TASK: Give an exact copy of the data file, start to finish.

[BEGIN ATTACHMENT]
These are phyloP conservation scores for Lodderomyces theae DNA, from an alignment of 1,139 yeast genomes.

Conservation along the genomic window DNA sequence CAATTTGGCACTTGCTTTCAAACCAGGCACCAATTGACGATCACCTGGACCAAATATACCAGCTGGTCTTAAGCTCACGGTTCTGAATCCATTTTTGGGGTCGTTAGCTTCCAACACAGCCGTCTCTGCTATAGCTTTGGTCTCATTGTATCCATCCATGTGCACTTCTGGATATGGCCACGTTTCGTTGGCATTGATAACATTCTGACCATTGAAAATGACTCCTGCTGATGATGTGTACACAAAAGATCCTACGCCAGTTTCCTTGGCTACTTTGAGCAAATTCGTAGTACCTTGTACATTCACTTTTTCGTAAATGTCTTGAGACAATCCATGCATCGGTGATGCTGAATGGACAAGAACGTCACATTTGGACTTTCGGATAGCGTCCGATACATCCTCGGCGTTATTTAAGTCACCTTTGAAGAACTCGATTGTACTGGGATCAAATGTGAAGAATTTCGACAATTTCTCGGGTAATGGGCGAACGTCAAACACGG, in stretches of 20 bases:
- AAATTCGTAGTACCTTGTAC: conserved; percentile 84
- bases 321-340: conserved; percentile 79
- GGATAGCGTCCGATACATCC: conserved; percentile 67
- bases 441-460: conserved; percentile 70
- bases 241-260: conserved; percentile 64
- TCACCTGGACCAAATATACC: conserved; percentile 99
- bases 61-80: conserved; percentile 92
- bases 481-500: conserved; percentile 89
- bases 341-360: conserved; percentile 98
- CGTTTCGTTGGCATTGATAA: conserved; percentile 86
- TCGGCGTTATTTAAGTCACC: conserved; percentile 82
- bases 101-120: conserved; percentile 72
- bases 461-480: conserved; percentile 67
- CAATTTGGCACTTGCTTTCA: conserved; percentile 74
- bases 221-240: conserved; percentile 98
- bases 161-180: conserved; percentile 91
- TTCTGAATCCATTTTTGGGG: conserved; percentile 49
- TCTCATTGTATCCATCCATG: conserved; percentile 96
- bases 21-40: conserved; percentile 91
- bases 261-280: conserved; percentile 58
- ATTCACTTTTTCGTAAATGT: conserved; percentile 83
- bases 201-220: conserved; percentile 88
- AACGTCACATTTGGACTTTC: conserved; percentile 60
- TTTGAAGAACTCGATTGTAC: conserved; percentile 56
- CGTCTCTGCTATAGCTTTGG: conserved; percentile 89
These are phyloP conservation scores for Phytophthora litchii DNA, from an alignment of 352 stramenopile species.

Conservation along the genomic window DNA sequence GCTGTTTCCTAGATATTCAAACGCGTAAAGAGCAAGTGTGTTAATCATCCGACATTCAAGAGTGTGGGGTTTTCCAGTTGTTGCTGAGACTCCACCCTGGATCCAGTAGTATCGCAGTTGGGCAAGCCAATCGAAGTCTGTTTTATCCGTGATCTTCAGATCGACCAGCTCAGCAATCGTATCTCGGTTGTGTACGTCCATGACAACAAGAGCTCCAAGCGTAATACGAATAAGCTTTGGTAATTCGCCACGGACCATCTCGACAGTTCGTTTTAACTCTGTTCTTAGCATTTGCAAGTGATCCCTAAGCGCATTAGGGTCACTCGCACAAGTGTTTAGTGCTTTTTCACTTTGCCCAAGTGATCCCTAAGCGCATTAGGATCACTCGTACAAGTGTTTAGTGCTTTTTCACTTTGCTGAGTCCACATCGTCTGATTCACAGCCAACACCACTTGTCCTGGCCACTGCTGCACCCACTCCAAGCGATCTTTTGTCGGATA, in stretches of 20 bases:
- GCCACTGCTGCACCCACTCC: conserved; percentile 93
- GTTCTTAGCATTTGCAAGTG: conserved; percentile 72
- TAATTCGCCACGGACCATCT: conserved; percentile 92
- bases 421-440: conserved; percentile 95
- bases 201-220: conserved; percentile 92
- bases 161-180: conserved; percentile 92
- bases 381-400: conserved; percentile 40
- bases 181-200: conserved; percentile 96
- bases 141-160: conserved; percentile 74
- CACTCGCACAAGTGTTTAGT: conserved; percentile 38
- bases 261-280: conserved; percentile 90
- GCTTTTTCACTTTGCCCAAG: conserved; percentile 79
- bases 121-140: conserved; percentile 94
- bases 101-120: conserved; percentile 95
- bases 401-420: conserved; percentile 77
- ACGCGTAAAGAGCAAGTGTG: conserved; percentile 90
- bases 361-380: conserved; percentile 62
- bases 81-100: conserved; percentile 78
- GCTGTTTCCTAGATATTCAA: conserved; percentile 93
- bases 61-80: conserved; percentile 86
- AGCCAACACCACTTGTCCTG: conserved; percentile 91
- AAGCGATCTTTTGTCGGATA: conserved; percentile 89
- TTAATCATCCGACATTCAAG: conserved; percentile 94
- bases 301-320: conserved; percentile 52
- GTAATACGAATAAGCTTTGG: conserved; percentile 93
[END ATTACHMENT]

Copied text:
These are phyloP conservation scores for Lodderomyces theae DNA, from an alignment of 1,139 yeast genomes.

Conservation along the genomic window DNA sequence CAATTTGGCACTTGCTTTCAAACCAGGCACCAATTGACGATCACCTGGACCAAATATACCAGCTGGTCTTAAGCTCACGGTTCTGAATCCATTTTTGGGGTCGTTAGCTTCCAACACAGCCGTCTCTGCTATAGCTTTGGTCTCATTGTATCCATCCATGTGCACTTCTGGATATGGCCACGTTTCGTTGGCATTGATAACATTCTGACCATTGAAAATGACTCCTGCTGATGATGTGTACACAAAAGATCCTACGCCAGTTTCCTTGGCTACTTTGAGCAAATTCGTAGTACCTTGTACATTCACTTTTTCGTAAATGTCTTGAGACAATCCATGCATCGGTGATGCTGAATGGACAAGAACGTCACATTTGGACTTTCGGATAGCGTCCGATACATCCTCGGCGTTATTTAAGTCACCTTTGAAGAACTCGATTGTACTGGGATCAAATGTGAAGAATTTCGACAATTTCTCGGGTAATGGGCGAACGTCAAACACGG, in stretches of 20 bases:
- AAATTCGTAGTACCTTGTAC: conserved; percentile 84
- bases 321-340: conserved; percentile 79
- GGATAGCGTCCGATACATCC: conserved; percentile 67
- bases 441-460: conserved; percentile 70
- bases 241-260: conserved; percentile 64
- TCACCTGGACCAAATATACC: conserved; percentile 99
- bases 61-80: conserved; percentile 92
- bases 481-500: conserved; percentile 89
- bases 341-360: conserved; percentile 98
- CGTTTCGTTGGCATTGATAA: conserved; percentile 86
- TCGGCGTTATTTAAGTCACC: conserved; percentile 82
- bases 101-120: conserved; percentile 72
- bases 461-480: conserved; percentile 67
- CAATTTGGCACTTGCTTTCA: conserved; percentile 74
- bases 221-240: conserved; percentile 98
- bases 161-180: conserved; percentile 91
- TTCTGAATCCATTTTTGGGG: conserved; percentile 49
- TCTCATTGTATCCATCCATG: conserved; percentile 96
- bases 21-40: conserved; percentile 91
- bases 261-280: conserved; percentile 58
- ATTCACTTTTTCGTAAATGT: conserved; percentile 83
- bases 201-220: conserved; percentile 88
- AACGTCACATTTGGACTTTC: conserved; percentile 60
- TTTGAAGAACTCGATTGTAC: conserved; percentile 56
- CGTCTCTGCTATAGCTTTGG: conserved; percentile 89
These are phyloP conservation scores for Phytophthora litchii DNA, from an alignment of 352 stramenopile species.

Conservation along the genomic window DNA sequence GCTGTTTCCTAGATATTCAAACGCGTAAAGAGCAAGTGTGTTAATCATCCGACATTCAAGAGTGTGGGGTTTTCCAGTTGTTGCTGAGACTCCACCCTGGATCCAGTAGTATCGCAGTTGGGCAAGCCAATCGAAGTCTGTTTTATCCGTGATCTTCAGATCGACCAGCTCAGCAATCGTATCTCGGTTGTGTACGTCCATGACAACAAGAGCTCCAAGCGTAATACGAATAAGCTTTGGTAATTCGCCACGGACCATCTCGACAGTTCGTTTTAACTCTGTTCTTAGCATTTGCAAGTGATCCCTAAGCGCATTAGGGTCACTCGCACAAGTGTTTAGTGCTTTTTCACTTTGCCCAAGTGATCCCTAAGCGCATTAGGATCACTCGTACAAGTGTTTAGTGCTTTTTCACTTTGCTGAGTCCACATCGTCTGATTCACAGCCAACACCACTTGTCCTGGCCACTGCTGCACCCACTCCAAGCGATCTTTTGTCGGATA, in stretches of 20 bases:
- GCCACTGCTGCACCCACTCC: conserved; percentile 93
- GTTCTTAGCATTTGCAAGTG: conserved; percentile 72
- TAATTCGCCACGGACCATCT: conserved; percentile 92
- bases 421-440: conserved; percentile 95
- bases 201-220: conserved; percentile 92
- bases 161-180: conserved; percentile 92
- bases 381-400: conserved; percentile 40
- bases 181-200: conserved; percentile 96
- bases 141-160: conserved; percentile 74
- CACTCGCACAAGTGTTTAGT: conserved; percentile 38
- bases 261-280: conserved; percentile 90
- GCTTTTTCACTTTGCCCAAG: conserved; percentile 79
- bases 121-140: conserved; percentile 94
- bases 101-120: conserved; percentile 95
- bases 401-420: conserved; percentile 77
- ACGCGTAAAGAGCAAGTGTG: conserved; percentile 90
- bases 361-380: conserved; percentile 62
- bases 81-100: conserved; percentile 78
- GCTGTTTCCTAGATATTCAA: conserved; percentile 93
- bases 61-80: conserved; percentile 86
- AGCCAACACCACTTGTCCTG: conserved; percentile 91
- AAGCGATCTTTTGTCGGATA: conserved; percentile 89
- TTAATCATCCGACATTCAAG: conserved; percentile 94
- bases 301-320: conserved; percentile 52
- GTAATACGAATAAGCTTTGG: conserved; percentile 93